adong  it's confusing but i think b/c psoas acts to flex at the hip, staying completely flat would keep the muscle from being contracted. uworld is talking about the psoas test which would end up hyperextending the psoas muscle which would elicit pain (psoas test can also be done with active flexion against pressure which would explain the not wanting to flex). +  
kamilia20  First ideal to my mind is that:patient is a TB, TB prefer psoas +  


submitted by dr_jan_itor(40),

Can anyone answer why this one can't be F. Beta thalasemia major? I was thinking becaues of his anemia and the "european descent" which includes the mediteranian europeans. Unless NMBE writers think that european only means the ones with extra white people lol

dickass  European implies northern european (they even specified the patient was a person of pallor), mediterranean descent is usually implied by country of origin or by straight-out writing 'mediterranean'. +  
poisonivy  The MCV is normal, thalassemias are microcytic anemias, that hint helps to rule out the thalassemias. However, I got it wrong, not sure why it cannot be a homozygous mutation in the ankyrin gene +1  
adong  @poisonivy, other commenter pointed out it's autosomal dominant so best answer would be heterozygous +  


submitted by ye2019(1),

Physical exams showed tenderness of costophrenic angles, which are the places where the diaphragm (-phrenic) meets the ribs (costo-). Not the Costovertebral angle tenderness that we think to hint renal disease.I got confused with this point.

adong  honestly think this was a typo. hot trash +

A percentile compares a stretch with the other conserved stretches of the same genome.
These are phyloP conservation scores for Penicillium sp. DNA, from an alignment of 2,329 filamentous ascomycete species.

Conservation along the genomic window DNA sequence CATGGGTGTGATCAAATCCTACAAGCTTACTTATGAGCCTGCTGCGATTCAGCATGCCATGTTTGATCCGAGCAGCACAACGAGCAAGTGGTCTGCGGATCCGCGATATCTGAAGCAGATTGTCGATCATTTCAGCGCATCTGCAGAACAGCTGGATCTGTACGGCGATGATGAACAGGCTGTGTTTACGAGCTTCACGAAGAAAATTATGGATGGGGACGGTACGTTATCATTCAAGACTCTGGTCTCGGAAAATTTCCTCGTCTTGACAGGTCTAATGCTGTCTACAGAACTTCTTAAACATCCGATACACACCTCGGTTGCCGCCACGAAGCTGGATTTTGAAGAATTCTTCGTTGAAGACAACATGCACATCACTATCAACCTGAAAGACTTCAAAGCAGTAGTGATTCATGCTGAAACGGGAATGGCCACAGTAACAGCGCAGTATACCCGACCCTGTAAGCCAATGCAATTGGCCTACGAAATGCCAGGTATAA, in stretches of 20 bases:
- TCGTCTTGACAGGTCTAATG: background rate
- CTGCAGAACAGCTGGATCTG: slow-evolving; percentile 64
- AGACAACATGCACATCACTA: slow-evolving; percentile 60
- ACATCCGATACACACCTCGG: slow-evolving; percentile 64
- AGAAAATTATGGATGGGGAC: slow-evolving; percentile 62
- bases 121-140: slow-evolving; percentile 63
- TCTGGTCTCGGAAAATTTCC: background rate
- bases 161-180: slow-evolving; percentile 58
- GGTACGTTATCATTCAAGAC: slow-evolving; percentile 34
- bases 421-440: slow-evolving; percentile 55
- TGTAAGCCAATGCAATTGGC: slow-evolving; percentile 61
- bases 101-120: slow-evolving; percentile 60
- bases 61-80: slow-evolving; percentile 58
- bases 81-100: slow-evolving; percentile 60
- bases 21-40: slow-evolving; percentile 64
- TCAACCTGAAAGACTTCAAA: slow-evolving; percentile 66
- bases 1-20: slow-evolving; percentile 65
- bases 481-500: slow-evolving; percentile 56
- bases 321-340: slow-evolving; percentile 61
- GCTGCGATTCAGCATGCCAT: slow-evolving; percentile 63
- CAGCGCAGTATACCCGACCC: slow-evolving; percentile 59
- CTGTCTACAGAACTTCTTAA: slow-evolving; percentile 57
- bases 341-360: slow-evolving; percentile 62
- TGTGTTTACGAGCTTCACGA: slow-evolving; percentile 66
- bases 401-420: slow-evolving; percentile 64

neovanilla  Assuming it was not a typo, how would the costophrenic angles be tender in this condition? ...From crying...? +  


submitted by step1soon(26),

Anything upper lip + above → basal cell carcinoma

Anything lower lip → Squamous cell carcinoma

FA 2019 -pg 473

adong  it's saying upper vs lower lip. this pt has it on the nose +  


This is LITERALLY the same photo they used to describe the 4-year-old boy with diffuse cortical necrosis from NBME 18. Can someone explain what's going on here

lancestephenson  *Tubular atrophy, not cortical necrosis lol +  
charcot_bouchard  Can u fuckers talk about spoilers +1  
adong  same photo because the end gross pathology is the same. whether it's due to cancer or whatever the 4 year old boy had (some sort of obstruction IIRC) it ends with atrophy of the kidneys +  


This is how my brain farted while I was doing this question.... I wanted to choose TBG deficiency, but I kept thinking that if TBG is deficient, that means there are less or no binding proteins in the blood. And how can the free T4 be normal? Shouldn't free T4 increase if there were less T4 binding protein? ...

adong  free T4 wouldn't increase because it would be sensed by the pituitary and TSH would drop until free T4 normalizes +